Chasi returns home empty-handed

By Staff reporter | 28 Jul 2019 at 15:02hrs
Energy minister Fortune Chasi has returned home empty-handed from South Africa where he had gone to convince that country's power utility Eskom to increase power exports to Zimbabwe.
Eskom currently pumps in just 50 megawatts (MW) of electricity because of the US$27 million owed to the entity by Zesa.

The South African company, which received US$10 million from Zimbabwe last month, is said to be digging-in on resumption of improved power supplies, insisting that Zimbabwe offsets its debt in full first.

Chasi had hoped that his trip to Johannesburg would yield instant results as he battles to plug the problematic load-shedding scourge which has paralysed the operations of businesses, hospitals and households.

However, sources told Daily News yesterday that Chasi did not find immediate joy, although there is light at the end of the tunnel.
"Eskom wants concrete payment plans and strong indications from Zimbabwe that they will indeed pay the money.

"The company said it has its own problems and were not willing to continue supplying Zimbabwe with power without receiving significant chuck of the outstanding funds," said the source.
Speaking to South African media this week, Chasi said he hoped a deal would be arrived at soon.

"The one thing we want to say to the South African government is that we owe significant amounts of money and we are making efforts to repay the amount we owe to Eskom and we are grateful for the assistance we have received over time," the former Justice deputy minister said.

The acute power shortages are as a result of low water levels at Kariba Hydro Power Station where the dam is 28 percent full owing to severe drought recorded last year. Top investors in the country complained over the power outages which are lasting 18 hours a day.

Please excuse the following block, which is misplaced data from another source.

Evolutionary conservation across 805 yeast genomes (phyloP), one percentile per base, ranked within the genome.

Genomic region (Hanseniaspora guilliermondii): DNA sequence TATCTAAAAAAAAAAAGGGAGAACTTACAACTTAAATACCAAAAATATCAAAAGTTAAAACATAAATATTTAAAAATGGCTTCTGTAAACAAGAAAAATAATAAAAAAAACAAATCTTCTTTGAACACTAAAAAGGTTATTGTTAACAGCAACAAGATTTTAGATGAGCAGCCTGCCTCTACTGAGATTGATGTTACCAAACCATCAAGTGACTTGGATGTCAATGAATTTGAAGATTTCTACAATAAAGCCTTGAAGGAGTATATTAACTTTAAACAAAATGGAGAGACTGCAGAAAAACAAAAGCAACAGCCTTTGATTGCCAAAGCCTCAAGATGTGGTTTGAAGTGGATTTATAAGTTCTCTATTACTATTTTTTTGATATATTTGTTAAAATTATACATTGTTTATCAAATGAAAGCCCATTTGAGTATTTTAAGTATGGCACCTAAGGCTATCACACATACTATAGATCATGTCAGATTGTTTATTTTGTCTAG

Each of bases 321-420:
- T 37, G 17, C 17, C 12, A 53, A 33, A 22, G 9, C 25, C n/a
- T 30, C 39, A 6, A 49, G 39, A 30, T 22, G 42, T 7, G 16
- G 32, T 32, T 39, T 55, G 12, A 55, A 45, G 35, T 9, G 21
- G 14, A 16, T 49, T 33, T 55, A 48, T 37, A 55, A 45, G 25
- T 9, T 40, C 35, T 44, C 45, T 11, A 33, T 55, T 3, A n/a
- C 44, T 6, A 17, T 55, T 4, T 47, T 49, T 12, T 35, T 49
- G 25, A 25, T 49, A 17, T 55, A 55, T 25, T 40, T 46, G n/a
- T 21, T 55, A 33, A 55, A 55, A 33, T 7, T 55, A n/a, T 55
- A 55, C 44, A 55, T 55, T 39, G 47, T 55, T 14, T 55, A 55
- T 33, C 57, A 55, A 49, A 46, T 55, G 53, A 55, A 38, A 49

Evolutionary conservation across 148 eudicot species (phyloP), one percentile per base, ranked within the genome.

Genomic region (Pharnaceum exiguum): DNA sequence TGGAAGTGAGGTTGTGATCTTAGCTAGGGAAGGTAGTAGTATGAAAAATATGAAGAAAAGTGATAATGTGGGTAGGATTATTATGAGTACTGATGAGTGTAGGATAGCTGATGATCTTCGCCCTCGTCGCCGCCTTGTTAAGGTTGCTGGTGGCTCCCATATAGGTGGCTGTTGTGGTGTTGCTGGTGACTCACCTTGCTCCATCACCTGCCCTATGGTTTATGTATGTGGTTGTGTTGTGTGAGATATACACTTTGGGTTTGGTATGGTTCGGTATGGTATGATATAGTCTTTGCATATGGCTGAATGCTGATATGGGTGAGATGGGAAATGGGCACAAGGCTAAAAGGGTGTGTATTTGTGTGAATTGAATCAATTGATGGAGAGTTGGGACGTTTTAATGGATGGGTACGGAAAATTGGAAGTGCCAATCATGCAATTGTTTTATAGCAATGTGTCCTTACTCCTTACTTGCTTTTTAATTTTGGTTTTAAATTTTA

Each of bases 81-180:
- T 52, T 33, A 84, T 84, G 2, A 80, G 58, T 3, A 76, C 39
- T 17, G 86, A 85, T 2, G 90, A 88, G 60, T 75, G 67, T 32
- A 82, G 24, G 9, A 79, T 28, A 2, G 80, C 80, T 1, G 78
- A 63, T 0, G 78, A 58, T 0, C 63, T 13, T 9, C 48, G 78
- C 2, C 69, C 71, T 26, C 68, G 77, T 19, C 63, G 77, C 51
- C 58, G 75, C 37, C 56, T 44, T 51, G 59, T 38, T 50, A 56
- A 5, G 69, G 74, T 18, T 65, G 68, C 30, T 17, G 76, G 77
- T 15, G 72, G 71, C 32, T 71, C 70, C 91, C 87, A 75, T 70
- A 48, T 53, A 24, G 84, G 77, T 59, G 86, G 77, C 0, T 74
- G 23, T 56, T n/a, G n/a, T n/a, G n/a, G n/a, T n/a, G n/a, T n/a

Chinese tile manufacturer Sunny Yi Feng, one of the largest new investors in the country, implored the government to address the power crisis. "Our operations have been hard-hit by the rolling power cuts, which have damaged machinery and increased the cost of production. We need 18 000l of diesel per day (for generators)."

Another company, Surface Wilmar, said it had sent home 300 workers and was on the verge of shutting down after the power cuts severely hampered production. The country's beverage manufacturer Delta, said consumption of beer had declined by 57 percent from the previous quarter, while that of sparkling beverages went down by 79 percent. It attributed the slump in performance to the country's economic meltdown.

"The macro-economic challenges have led to a surge in inflation and a fast-depreciating exchange rate, which has resulted in erosion of disposable incomes and reduced consumer spending," Delta stated in a trading update.

Zimbabwe is experiencing its worst economic crisis in a decade with inflation pegged at more than 175 percent in June.



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